Mosquitoes that used to hide out in Brisbane’s hard to reach wetlands will be the target of a brand-new fleet of all-terrain spraying vehicles that will destroy the pests before they hatch and take flight.
Lord Mayor Adrian Schrinner said an investment had been made to introduce five new vehicles to the mosquito management program following a successful trial last year.
“The Schinner Council Administration is the only local government to employ two expert entomologists which puts us in a superior position to not only receive the top guidance about where and when to spray, but also be able introduce the latest and most advanced spraying equipment,” Cr Schrinner said.
“Brisbane is built on a flood plain, so mosquito management is a year-round task for us, and these new vehicles will be used to spray known breeding sites like Tinchi Tamba, Brighton, Boondall, Nudgee, Murarrie, Tingalpa, Hemmant and Brisbane Airport two to three times per week.
“Previously some hard to reach locations could only be sprayed with an aerial spray, now thanks to these new vehicles they will be part of our year-round on-ground spraying program.
“The new vehicles, known as ARGOs, have less environmental impact and can also reach areas that quad bikes simply can’t get to allowing us to target more breeding sites than ever before and spray the larvae before they hatch.
“We trialled the new ARGO vehicle in 2020 and found they allow us to reach and spray in more locations and are also more environmentally friendly and safer than our current fleet.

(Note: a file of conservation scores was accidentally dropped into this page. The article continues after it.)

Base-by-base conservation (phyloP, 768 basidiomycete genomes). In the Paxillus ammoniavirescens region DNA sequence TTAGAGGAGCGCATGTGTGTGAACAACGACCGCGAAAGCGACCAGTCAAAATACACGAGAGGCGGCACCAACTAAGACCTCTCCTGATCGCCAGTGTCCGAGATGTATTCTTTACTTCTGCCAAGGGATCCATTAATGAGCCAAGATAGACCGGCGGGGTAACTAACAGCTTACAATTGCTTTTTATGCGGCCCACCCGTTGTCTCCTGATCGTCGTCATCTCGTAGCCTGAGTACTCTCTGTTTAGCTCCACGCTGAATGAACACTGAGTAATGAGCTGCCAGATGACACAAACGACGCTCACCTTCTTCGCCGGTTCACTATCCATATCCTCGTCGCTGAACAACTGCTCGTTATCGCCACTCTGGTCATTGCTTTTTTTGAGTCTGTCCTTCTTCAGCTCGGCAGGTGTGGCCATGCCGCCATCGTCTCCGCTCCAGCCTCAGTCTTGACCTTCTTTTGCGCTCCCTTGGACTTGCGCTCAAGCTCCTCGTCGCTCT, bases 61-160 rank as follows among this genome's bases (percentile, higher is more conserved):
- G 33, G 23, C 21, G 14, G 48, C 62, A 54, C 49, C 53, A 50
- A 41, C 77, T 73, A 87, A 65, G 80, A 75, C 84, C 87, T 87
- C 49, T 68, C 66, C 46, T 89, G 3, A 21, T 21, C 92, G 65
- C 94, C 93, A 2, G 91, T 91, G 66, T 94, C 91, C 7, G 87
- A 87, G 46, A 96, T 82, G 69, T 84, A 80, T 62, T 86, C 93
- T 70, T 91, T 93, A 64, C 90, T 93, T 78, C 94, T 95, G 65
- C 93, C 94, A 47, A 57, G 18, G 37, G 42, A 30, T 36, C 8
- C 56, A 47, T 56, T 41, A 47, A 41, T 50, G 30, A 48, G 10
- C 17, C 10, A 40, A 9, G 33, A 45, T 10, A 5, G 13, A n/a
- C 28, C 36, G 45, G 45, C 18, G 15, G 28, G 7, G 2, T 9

“Last year throughout the trial we were able to increase our ground-based mosquito program from 127,000 sites to 130,146 sites.
“We will now purchase the trial vehicle and four additional ARGOs, with the full fleet to have arrived and be in action by April this year.”
Raechel Paris, Executive General Manager Governance at Brisbane Airport Corporation said Brisbane Airport is built on a reclaimed portion of the Brisbane River delta, and its location on the banks of Moreton Bay and adjacent to Kedron Brook makes it a prime breeding ground for mosquitoes.
“We commend Brisbane City Council on their decision to invest in these new all-terrain Argos and we are excited to see them in the Brisbane Airport environment,” Ms Paris said.
“These vehicles, through their ability to access hard to reach locations, will better mitigate the risks of mosquitoes not just for the travelling public and those that work on airport, but for the Brisbane community as a whole.
“The Brisbane Airport environment and operations teams are looking forward to our continued partnership with Brisbane City Council through this expanded service.”
City Standards, Community Health and Safety Chair Kim Marx said in addition to our mosquito management program, residents also play a big part in mosquito defences.
“Mozzies are attracted to empty bodies of water and I urge everyone to ensure their yards are free of any water-holding containers such as buckets, pot plants, saucers and bird baths, or empty them regularly” Cr Marx said.
“Make sure windows, and all openings on rainwater tanks, are screened; and ensure roof gutters are not blocked with leaves.
“When the inevitable happens and mosquitoes are rife, residents are encouraged to arm themselves with mosquito coils, wear long sleeves and long trousers and screen doors and windows.
“Midges can also be a problem in Brisbane and sometimes mistaken for mosquitoes. There are no chemicals registered as safe to spray in Australia, so unfortunately while we can spray for mosquitoes, the same can’t be done for midges.
“To protect yourself from midges, we recommend a tropical strength insect repellent and protective clothing.”
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